Australia's former foreign minister says she was mistaken for the spouse of a politician by US First Lady Melania Trump, in her latest comments on the subordinate role of women in conservative politics.
Julie Bishop has been vocal about the treatment of senior female politicians since she stepped down after the ouster of former prime minister Malcolm Turnbull last year.
Bishop, who was Australia's first female foreign minister and deputy leader of the Liberal Party, is among several senior politicians from the centre-right government set to quit parliament at upcoming national elections amid expectations of an opposition win.
She told a talk in Adelaide Saturday that Melania thought her partner David Patton was Australia's foreign minister, instead of her, after President Donald Trump stuck up a conversation with him, the Australian Broadcasting Corporation reported.
"Melania, standing by, assumed David was the foreign minister and she said to me: 'Julie, will you be coming to my ladies' lunch tomorrow?," Bishop said of the encounter at the UN General Assembly Leaders' week in 2017.
"And I said 'No, David's going to the partners' lunch'. She thought about that for a while, thinking: 'Why would Australia's foreign minister come to the partners' lunch?'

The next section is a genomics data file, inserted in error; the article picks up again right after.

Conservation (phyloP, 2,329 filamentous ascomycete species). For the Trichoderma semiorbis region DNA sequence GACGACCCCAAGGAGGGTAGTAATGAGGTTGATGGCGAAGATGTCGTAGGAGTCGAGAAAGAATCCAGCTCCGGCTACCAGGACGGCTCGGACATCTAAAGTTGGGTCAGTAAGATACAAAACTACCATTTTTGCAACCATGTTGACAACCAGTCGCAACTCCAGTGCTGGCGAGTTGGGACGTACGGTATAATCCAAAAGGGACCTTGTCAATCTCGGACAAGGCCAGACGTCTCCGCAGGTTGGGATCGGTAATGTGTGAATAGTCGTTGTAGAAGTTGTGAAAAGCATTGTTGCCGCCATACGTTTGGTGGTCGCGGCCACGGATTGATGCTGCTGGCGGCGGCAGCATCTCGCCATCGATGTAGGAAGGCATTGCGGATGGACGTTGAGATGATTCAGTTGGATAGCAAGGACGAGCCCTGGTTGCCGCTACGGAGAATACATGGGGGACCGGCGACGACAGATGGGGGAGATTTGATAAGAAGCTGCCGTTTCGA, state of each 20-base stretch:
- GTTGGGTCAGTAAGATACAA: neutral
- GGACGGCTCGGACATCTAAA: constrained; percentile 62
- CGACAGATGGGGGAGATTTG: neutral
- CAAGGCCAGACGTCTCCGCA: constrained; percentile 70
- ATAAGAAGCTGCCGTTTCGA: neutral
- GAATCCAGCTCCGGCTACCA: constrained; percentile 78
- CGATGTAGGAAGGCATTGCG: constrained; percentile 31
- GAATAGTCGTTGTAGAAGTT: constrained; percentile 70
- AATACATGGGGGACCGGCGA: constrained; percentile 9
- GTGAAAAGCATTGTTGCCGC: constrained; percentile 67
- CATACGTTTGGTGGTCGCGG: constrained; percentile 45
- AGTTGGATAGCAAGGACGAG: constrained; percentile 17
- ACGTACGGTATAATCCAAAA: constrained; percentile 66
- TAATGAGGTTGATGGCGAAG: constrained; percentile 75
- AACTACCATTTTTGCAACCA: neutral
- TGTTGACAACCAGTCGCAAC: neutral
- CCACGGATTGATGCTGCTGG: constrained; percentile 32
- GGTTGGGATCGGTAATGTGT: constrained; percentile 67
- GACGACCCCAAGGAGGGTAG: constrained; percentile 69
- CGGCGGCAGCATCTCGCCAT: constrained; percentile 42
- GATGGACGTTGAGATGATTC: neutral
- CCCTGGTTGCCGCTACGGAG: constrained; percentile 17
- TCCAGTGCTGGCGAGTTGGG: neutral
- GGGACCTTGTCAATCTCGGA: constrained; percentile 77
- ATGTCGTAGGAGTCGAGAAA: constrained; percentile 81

"So this went on for a while until the president explained that I was the foreign minister."
Australia's embattled minority government has been accused of having a "women problem", with Prime Minister Scott Morrison recently boosting the number of female politicians in his cabinet to counter the criticism.
One cabinet minister who is also leaving parliament, Kelly O'Dwyer, reportedly said as a warning in a party meeting several months ago that the Liberals were widely viewed by voters as "homophobic, anti-women, climate-change deniers".
Bishop said she was not comfortable being the only woman among 18 men in cabinet after Turnbull's predecessor Tony Abbott won national elections in 2013.
"This isn't fine. This is not completely normal," she said of the situation.
There have been growing calls for the Liberals to introduce quotas to improve the low levels of female representation in the party.
This is not the first time the issue of sexism has been raised in Australian politics.
Former prime minister Julia Gillard became a torchbearer for women around the world in 2012 with her fiery speech about misogyny in parliament, where she accused Abbott of sexism.
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